In models of competition in which space is treated as a continuum, and population size as continuous, there are no limits to the number of species that can coexist. For a finite number of sites, N, the results are different. The answer will, of course, depend on the model used to ask the question. In the Tilman-May-Nowak ordinary differential equation model, the number of species is asymptotically C log N with most species packed in at the upper end of the competitive hierarchy. In contrast, for metapopulation models with discrete individuals and stochastic spatial systems with various competition neighborhoods, we find a traditional species area relationship CNa, with no species clumping along the phenotypic gradient. The exponent a is larger by a factor of 2 for spatially explicit models. In words, a spatial distribution of competitors allows for greater diversity than a metapopulation model due to the effects of recruitment limitation in their competition.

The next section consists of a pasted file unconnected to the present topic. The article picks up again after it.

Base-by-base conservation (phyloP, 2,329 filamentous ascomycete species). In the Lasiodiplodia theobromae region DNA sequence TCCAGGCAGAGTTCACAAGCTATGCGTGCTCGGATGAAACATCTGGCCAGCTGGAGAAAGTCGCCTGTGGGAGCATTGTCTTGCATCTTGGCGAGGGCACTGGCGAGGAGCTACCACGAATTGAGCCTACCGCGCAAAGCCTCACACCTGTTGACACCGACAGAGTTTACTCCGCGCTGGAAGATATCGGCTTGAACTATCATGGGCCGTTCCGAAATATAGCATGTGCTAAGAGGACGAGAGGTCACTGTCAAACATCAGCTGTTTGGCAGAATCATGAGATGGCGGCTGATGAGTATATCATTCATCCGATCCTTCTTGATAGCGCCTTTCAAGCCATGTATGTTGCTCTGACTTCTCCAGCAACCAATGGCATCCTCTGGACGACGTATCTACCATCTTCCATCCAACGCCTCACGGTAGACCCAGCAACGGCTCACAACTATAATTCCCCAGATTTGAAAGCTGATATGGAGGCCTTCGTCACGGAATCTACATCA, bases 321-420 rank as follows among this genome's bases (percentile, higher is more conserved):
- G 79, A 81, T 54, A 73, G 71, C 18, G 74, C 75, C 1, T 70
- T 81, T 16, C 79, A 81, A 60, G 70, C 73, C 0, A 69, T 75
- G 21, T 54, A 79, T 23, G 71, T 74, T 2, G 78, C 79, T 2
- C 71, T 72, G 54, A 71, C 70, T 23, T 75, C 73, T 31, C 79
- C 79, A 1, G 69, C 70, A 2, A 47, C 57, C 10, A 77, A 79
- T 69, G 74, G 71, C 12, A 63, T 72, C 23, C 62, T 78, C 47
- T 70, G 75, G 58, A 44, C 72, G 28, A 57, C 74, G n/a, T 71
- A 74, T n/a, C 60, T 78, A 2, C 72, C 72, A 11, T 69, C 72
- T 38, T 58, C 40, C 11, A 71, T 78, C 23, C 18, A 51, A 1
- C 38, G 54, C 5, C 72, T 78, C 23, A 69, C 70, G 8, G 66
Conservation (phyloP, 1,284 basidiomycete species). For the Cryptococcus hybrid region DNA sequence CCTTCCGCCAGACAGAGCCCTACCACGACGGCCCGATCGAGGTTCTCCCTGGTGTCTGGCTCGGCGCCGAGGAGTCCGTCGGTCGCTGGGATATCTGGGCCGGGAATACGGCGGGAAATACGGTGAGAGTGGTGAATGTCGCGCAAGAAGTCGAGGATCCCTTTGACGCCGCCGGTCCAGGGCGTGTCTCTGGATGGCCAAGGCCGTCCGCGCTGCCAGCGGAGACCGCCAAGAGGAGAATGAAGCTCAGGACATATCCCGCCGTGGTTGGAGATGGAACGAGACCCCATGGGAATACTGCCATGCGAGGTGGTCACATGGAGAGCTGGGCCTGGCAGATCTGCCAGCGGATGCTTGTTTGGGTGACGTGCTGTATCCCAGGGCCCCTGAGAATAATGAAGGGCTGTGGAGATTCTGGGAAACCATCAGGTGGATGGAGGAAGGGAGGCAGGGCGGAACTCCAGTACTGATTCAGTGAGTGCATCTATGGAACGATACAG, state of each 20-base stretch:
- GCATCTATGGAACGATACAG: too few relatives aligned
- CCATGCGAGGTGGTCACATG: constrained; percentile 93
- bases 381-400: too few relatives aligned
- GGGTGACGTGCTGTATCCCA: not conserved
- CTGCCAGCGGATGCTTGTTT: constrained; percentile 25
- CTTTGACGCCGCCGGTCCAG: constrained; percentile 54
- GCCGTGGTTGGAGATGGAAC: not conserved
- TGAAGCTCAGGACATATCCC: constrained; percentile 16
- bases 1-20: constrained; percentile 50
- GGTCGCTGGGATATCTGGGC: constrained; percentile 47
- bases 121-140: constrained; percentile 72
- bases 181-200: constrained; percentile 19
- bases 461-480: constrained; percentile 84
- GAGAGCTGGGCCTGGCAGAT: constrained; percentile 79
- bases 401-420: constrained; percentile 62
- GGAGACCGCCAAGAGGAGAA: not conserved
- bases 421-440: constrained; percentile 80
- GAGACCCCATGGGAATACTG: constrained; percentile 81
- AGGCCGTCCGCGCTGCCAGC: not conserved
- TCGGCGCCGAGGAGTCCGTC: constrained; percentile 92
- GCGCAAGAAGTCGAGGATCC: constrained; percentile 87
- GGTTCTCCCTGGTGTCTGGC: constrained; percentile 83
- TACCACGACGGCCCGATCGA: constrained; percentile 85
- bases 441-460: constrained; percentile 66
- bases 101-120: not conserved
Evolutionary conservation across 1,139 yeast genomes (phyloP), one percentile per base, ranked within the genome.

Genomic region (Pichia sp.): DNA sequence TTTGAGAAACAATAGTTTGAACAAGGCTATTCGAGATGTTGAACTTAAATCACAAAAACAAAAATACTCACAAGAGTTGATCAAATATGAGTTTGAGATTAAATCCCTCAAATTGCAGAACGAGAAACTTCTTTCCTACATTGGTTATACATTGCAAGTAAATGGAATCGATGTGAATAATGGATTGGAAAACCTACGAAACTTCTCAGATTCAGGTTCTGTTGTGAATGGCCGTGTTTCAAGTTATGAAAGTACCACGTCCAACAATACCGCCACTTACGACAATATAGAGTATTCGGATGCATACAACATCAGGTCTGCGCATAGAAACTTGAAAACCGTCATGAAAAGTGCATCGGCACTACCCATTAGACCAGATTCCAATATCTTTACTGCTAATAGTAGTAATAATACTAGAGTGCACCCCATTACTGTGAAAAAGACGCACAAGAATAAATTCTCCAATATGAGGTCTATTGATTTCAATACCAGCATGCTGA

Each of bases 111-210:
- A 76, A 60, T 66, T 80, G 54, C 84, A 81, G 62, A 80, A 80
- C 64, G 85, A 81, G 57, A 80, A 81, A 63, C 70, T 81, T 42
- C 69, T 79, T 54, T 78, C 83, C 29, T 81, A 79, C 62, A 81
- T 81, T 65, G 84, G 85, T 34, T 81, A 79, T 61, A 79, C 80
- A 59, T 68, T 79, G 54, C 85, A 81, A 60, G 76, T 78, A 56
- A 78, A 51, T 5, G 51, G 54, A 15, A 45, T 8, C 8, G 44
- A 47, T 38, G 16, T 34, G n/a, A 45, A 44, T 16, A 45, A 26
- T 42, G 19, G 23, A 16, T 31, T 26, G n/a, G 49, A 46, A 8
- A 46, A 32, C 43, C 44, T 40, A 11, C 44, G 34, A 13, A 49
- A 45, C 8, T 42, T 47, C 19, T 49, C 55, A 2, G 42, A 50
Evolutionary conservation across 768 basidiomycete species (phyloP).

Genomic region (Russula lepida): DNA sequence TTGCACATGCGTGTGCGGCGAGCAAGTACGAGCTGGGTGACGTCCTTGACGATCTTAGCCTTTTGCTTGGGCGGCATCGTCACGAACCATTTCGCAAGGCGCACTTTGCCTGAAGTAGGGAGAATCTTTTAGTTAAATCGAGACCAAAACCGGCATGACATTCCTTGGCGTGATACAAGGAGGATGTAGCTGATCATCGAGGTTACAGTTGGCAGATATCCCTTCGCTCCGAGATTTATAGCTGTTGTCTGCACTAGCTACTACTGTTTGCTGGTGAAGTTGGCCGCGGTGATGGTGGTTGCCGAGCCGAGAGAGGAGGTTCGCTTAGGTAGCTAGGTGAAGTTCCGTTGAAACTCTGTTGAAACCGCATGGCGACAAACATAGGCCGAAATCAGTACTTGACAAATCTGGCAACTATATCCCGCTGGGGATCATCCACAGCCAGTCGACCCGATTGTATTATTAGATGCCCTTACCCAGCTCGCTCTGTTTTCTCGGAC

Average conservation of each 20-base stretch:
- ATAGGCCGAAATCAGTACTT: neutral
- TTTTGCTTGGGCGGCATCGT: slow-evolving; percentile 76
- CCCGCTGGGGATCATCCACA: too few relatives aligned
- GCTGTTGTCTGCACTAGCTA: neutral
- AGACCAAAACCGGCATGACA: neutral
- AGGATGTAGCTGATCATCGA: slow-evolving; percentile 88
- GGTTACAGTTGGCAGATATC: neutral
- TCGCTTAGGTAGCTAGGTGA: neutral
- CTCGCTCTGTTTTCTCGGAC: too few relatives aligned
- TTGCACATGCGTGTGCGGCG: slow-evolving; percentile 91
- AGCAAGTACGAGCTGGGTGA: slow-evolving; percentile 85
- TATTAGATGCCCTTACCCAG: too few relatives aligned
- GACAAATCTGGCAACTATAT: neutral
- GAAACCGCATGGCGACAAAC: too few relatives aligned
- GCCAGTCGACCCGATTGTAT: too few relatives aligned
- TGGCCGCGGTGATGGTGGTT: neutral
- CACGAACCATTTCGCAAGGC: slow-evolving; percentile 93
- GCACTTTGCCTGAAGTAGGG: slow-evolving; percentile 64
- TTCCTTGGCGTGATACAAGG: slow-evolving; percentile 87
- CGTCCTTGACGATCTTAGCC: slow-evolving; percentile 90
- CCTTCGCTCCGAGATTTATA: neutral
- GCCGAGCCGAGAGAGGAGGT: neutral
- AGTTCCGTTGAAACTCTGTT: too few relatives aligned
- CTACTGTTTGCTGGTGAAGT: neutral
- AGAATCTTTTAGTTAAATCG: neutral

All Science Journal Classification (ASJC) codes
- Ecology, Evolution, Behavior and Systematics
- Stochastic spatial model